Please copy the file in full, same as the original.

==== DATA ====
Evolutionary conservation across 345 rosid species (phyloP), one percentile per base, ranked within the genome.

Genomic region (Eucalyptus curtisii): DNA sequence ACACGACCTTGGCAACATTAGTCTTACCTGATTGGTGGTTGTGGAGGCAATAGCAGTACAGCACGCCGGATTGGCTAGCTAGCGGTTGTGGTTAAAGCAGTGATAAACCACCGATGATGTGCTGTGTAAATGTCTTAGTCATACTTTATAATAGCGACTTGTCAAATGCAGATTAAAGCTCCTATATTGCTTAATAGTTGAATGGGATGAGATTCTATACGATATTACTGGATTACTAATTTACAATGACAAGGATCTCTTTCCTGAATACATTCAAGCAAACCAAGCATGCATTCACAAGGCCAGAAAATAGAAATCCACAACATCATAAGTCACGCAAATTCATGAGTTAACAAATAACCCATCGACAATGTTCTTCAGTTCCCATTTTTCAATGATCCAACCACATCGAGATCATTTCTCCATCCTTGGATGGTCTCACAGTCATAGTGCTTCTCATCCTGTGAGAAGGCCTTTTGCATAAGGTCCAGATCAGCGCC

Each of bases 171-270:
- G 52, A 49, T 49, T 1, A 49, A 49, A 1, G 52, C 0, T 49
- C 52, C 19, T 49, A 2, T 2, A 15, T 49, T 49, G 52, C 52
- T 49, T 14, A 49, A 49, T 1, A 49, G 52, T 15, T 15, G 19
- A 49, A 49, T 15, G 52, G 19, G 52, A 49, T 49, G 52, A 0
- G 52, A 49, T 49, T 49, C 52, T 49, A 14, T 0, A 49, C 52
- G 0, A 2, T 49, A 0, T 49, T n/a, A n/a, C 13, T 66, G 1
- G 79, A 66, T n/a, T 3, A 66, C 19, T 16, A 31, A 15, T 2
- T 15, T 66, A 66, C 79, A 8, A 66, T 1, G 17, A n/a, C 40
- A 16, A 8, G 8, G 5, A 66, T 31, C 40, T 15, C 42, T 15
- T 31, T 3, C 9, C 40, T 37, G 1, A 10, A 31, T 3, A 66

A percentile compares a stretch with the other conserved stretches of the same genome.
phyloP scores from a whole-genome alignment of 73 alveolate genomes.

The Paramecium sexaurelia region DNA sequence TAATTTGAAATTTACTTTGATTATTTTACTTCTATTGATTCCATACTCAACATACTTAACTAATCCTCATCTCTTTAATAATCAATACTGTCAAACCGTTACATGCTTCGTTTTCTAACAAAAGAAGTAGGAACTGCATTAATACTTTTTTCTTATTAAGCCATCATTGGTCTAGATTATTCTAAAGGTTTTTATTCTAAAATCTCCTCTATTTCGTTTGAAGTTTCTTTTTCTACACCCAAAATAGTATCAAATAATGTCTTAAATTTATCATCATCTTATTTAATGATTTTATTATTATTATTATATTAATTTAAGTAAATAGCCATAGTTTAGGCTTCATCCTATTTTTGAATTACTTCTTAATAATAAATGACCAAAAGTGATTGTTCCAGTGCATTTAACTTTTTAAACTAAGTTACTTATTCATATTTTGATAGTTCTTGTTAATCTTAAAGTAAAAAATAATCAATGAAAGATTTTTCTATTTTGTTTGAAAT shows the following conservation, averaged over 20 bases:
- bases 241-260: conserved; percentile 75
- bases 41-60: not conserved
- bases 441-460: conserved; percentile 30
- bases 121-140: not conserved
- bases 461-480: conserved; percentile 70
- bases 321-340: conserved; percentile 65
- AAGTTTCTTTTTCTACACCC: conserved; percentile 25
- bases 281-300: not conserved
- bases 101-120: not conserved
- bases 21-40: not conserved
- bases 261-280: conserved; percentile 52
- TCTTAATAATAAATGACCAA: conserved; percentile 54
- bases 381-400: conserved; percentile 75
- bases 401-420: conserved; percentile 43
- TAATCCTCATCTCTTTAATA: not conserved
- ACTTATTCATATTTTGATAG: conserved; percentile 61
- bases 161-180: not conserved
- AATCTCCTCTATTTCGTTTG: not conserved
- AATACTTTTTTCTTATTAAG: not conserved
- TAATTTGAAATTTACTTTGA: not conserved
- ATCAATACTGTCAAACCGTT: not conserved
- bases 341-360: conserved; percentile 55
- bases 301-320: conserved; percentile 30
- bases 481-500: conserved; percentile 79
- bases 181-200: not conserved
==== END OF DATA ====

Evolutionary conservation across 345 rosid species (phyloP), one percentile per base, ranked within the genome.

Genomic region (Eucalyptus curtisii): DNA sequence ACACGACCTTGGCAACATTAGTCTTACCTGATTGGTGGTTGTGGAGGCAATAGCAGTACAGCACGCCGGATTGGCTAGCTAGCGGTTGTGGTTAAAGCAGTGATAAACCACCGATGATGTGCTGTGTAAATGTCTTAGTCATACTTTATAATAGCGACTTGTCAAATGCAGATTAAAGCTCCTATATTGCTTAATAGTTGAATGGGATGAGATTCTATACGATATTACTGGATTACTAATTTACAATGACAAGGATCTCTTTCCTGAATACATTCAAGCAAACCAAGCATGCATTCACAAGGCCAGAAAATAGAAATCCACAACATCATAAGTCACGCAAATTCATGAGTTAACAAATAACCCATCGACAATGTTCTTCAGTTCCCATTTTTCAATGATCCAACCACATCGAGATCATTTCTCCATCCTTGGATGGTCTCACAGTCATAGTGCTTCTCATCCTGTGAGAAGGCCTTTTGCATAAGGTCCAGATCAGCGCC

Each of bases 171-270:
- G 52, A 49, T 49, T 1, A 49, A 49, A 1, G 52, C 0, T 49
- C 52, C 19, T 49, A 2, T 2, A 15, T 49, T 49, G 52, C 52
- T 49, T 14, A 49, A 49, T 1, A 49, G 52, T 15, T 15, G 19
- A 49, A 49, T 15, G 52, G 19, G 52, A 49, T 49, G 52, A 0
- G 52, A 49, T 49, T 49, C 52, T 49, A 14, T 0, A 49, C 52
- G 0, A 2, T 49, A 0, T 49, T n/a, A n/a, C 13, T 66, G 1
- G 79, A 66, T n/a, T 3, A 66, C 19, T 16, A 31, A 15, T 2
- T 15, T 66, A 66, C 79, A 8, A 66, T 1, G 17, A n/a, C 40
- A 16, A 8, G 8, G 5, A 66, T 31, C 40, T 15, C 42, T 15
- T 31, T 3, C 9, C 40, T 37, G 1, A 10, A 31, T 3, A 66

A percentile compares a stretch with the other conserved stretches of the same genome.
phyloP scores from a whole-genome alignment of 73 alveolate genomes.

The Paramecium sexaurelia region DNA sequence TAATTTGAAATTTACTTTGATTATTTTACTTCTATTGATTCCATACTCAACATACTTAACTAATCCTCATCTCTTTAATAATCAATACTGTCAAACCGTTACATGCTTCGTTTTCTAACAAAAGAAGTAGGAACTGCATTAATACTTTTTTCTTATTAAGCCATCATTGGTCTAGATTATTCTAAAGGTTTTTATTCTAAAATCTCCTCTATTTCGTTTGAAGTTTCTTTTTCTACACCCAAAATAGTATCAAATAATGTCTTAAATTTATCATCATCTTATTTAATGATTTTATTATTATTATTATATTAATTTAAGTAAATAGCCATAGTTTAGGCTTCATCCTATTTTTGAATTACTTCTTAATAATAAATGACCAAAAGTGATTGTTCCAGTGCATTTAACTTTTTAAACTAAGTTACTTATTCATATTTTGATAGTTCTTGTTAATCTTAAAGTAAAAAATAATCAATGAAAGATTTTTCTATTTTGTTTGAAAT shows the following conservation, averaged over 20 bases:
- bases 241-260: conserved; percentile 75
- bases 41-60: not conserved
- bases 441-460: conserved; percentile 30
- bases 121-140: not conserved
- bases 461-480: conserved; percentile 70
- bases 321-340: conserved; percentile 65
- AAGTTTCTTTTTCTACACCC: conserved; percentile 25
- bases 281-300: not conserved
- bases 101-120: not conserved
- bases 21-40: not conserved
- bases 261-280: conserved; percentile 52
- TCTTAATAATAAATGACCAA: conserved; percentile 54
- bases 381-400: conserved; percentile 75
- bases 401-420: conserved; percentile 43
- TAATCCTCATCTCTTTAATA: not conserved
- ACTTATTCATATTTTGATAG: conserved; percentile 61
- bases 161-180: not conserved
- AATCTCCTCTATTTCGTTTG: not conserved
- AATACTTTTTTCTTATTAAG: not conserved
- TAATTTGAAATTTACTTTGA: not conserved
- ATCAATACTGTCAAACCGTT: not conserved
- bases 341-360: conserved; percentile 55
- bases 301-320: conserved; percentile 30
- bases 481-500: conserved; percentile 79
- bases 181-200: not conserved